Your photos are lovely. Even in poor lighting, and even with the gigantic watermark!

    • donuts4dinner writes:
      September 9th, 20113:11 pmat

      I still don’t believe you, but I do want some shortbread.

      I’m glad you said hi to the greeter, too! Although that means that by the time he got to me, he should’ve felt guilty about you and said hi to me for sure.

      Baby cows LOVE to be eaten, and yes, Kelly’s cherries is a terrible euphemism.

      Thank you, and is it bad that I actually LIKE the watermark on some of these? Like, I think it actually adds to the picture. I know that’s gross.

  • Dishy writes:
    September 8th, 201110:48 amat

    “This one was too sweet for me. When I see beer-braised, I want the lingering stench of Guinness on my breath for days; I think this might have been soaked in O’Doul’s. ”

    HAHHAHAHAHHHH!!

    Sorry.

    Your sundae looks and sounds amazing – they all do, really – but I have a *thing* for mint. Just not growing in my garden, dammit.

    • donuts4dinner writes:
      September 9th, 20116:03 pmat

      Glad you got that. I just found out today that Guinness actually makes a non-alcoholic beer, though. Funny.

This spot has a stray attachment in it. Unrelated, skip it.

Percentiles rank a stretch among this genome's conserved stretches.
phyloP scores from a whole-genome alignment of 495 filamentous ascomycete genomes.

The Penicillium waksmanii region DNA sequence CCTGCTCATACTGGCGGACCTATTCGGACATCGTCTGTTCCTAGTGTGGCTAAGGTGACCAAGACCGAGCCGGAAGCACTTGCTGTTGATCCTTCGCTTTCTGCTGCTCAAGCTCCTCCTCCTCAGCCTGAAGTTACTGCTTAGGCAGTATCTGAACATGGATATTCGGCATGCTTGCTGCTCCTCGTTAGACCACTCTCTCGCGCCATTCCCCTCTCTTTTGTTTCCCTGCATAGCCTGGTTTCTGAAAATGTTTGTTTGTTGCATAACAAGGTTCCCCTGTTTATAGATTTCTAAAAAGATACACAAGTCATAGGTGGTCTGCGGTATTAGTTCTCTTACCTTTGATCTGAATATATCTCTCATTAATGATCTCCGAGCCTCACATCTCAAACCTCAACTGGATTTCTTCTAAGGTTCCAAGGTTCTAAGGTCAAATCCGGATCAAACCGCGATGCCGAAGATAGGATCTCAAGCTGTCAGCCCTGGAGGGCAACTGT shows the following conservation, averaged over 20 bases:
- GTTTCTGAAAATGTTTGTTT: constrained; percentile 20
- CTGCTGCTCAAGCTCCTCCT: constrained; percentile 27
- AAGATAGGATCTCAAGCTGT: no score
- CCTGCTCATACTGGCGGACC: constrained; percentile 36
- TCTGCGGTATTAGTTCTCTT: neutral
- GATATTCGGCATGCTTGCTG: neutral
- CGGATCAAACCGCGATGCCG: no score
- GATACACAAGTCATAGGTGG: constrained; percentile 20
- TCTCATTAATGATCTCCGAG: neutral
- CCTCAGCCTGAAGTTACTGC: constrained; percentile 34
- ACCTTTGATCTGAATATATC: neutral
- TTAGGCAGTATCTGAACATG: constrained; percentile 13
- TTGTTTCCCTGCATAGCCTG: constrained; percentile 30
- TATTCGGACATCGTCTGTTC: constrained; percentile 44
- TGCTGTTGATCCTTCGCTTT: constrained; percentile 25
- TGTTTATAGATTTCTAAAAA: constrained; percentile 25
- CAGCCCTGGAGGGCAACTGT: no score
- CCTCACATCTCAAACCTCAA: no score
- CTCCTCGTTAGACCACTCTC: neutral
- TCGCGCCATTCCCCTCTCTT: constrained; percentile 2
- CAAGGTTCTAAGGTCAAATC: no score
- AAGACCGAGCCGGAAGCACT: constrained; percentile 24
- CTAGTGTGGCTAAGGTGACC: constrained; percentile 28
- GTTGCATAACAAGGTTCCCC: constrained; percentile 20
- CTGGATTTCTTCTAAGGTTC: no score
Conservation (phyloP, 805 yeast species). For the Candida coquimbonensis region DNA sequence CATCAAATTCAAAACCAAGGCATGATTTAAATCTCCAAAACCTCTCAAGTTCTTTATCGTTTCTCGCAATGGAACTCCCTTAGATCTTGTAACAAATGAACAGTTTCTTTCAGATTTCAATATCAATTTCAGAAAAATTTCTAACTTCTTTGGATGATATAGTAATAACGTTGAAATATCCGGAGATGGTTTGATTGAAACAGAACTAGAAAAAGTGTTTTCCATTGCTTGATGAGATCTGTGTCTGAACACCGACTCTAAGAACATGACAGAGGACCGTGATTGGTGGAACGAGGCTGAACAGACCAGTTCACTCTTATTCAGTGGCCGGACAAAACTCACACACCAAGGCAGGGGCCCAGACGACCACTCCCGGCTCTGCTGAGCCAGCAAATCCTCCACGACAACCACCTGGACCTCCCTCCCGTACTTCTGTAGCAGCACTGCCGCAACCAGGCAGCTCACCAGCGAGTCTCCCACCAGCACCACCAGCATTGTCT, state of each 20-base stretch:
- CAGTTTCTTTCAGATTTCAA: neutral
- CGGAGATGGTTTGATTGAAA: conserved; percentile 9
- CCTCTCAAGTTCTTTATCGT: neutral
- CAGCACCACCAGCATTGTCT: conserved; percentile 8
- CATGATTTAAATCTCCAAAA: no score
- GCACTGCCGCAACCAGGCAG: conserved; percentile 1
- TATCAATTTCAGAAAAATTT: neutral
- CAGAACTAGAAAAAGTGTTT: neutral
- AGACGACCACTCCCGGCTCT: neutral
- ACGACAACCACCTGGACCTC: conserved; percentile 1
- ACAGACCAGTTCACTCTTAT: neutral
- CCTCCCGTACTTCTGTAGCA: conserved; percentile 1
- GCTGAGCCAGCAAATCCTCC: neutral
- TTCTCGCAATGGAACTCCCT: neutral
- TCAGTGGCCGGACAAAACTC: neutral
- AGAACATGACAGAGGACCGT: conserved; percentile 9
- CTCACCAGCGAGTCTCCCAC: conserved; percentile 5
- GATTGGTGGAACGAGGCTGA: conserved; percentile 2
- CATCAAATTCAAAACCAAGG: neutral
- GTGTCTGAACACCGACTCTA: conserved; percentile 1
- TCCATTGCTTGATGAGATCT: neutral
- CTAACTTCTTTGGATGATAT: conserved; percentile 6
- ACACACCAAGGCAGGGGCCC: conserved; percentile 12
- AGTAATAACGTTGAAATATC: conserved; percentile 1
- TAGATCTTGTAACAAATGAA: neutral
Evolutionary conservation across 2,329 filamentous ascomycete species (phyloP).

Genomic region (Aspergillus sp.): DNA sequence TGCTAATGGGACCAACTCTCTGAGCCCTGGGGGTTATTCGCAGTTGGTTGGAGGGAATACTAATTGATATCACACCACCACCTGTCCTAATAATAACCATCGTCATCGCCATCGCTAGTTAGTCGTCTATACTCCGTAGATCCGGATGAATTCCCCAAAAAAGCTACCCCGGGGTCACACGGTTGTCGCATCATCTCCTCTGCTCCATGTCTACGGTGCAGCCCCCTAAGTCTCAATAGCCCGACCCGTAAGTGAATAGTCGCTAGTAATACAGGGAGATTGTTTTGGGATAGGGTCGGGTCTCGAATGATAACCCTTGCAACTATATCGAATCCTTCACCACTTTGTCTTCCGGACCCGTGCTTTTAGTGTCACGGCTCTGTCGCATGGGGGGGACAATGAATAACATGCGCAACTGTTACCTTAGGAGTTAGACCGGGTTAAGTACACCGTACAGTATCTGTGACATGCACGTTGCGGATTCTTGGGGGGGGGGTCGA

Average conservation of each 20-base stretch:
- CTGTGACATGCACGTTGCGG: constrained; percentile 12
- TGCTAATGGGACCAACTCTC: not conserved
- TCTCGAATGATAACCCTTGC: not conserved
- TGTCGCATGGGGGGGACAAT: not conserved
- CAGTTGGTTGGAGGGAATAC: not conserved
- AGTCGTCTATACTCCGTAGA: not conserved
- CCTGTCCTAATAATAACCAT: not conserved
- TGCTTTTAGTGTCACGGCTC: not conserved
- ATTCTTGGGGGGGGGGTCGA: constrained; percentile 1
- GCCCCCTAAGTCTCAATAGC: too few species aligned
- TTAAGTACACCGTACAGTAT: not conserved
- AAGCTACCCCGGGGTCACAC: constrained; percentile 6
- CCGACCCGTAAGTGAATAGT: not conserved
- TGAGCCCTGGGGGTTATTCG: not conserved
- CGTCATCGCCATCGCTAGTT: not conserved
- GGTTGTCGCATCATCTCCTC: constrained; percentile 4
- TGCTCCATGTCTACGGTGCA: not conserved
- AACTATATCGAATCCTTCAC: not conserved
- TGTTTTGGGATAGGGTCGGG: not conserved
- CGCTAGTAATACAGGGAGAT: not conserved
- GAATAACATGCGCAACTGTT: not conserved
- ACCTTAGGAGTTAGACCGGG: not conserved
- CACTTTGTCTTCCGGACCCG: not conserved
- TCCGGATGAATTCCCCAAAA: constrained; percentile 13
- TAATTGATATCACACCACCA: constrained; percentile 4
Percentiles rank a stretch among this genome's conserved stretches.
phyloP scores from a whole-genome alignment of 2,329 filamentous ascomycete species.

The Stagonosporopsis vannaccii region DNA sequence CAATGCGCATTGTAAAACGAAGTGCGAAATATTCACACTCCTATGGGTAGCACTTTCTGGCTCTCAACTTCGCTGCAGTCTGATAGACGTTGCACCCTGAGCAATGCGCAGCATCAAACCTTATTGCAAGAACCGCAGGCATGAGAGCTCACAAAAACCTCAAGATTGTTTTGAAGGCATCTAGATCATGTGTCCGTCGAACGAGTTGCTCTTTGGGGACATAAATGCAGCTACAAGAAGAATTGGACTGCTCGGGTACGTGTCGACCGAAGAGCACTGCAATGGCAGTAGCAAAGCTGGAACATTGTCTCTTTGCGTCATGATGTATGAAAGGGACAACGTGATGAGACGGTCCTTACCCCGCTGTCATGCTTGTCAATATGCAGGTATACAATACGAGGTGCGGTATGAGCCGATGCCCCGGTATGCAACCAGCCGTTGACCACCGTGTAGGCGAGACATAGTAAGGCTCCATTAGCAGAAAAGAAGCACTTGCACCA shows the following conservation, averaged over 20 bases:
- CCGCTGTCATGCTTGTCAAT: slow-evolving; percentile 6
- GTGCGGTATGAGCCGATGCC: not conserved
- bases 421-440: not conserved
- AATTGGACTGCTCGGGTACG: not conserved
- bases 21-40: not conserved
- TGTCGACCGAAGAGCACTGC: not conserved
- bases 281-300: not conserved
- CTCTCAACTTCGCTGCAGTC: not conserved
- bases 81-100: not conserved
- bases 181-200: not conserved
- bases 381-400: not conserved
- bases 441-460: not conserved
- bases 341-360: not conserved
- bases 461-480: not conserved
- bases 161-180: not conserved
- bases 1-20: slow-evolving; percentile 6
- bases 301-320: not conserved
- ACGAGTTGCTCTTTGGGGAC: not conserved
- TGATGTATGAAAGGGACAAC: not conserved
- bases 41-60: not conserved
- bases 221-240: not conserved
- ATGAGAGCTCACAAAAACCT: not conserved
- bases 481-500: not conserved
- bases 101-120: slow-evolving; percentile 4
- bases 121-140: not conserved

I have a *thing* for mint, as well. We should really get together and have a four-course mint fest.

  • Heesa Phadie writes:
    September 8th, 201111:58 amat

    Sausage & Sundaes!!!! Count me in. This is definitely a place I need to frequent. I would have a whole Sundae Tasting Menu.

    • donuts4dinner writes:
      September 9th, 20116:06 pmat

      Yeah, why aren’t there more nice restaurants just offering ridiculously gluttonous meals for the people who can handle them? Forget a salad course and a soup and all that. Give me three courses of sundaes. One of them can even be savory if it has to.

  • han writes:
    September 8th, 201111:23 pmat

    uhm.
    i need that ginger pear sundae asap. i think its on the menu for my weekend. swoon!

    • donuts4dinner writes:
      September 9th, 20116:14 pmat

      Nice! Can’t wait to see your pictures. Meanwhile, I’ll be busy trying to convince my boyfriend that I ALSO need a pint of Haagen-Dazs after our tasting menu Saturday night.

  • Sarah Wu writes:
    September 10th, 20118:37 pmat

    wow, I love giltycity too, they always have great deal. The food look so delcious.

  • Mrs. Bachelor Girl writes:
    September 14th, 201111:04 amat

    I’m so jealous that you can have dinner with Kim, like, ANY TIME YOU WANT.

    Also, despite being from Louisiana (where one is expected to love such things), I hate boudin.

    They’re probably going to kick me out now.

    P.S. It makes me giggle when people say “crayfish.”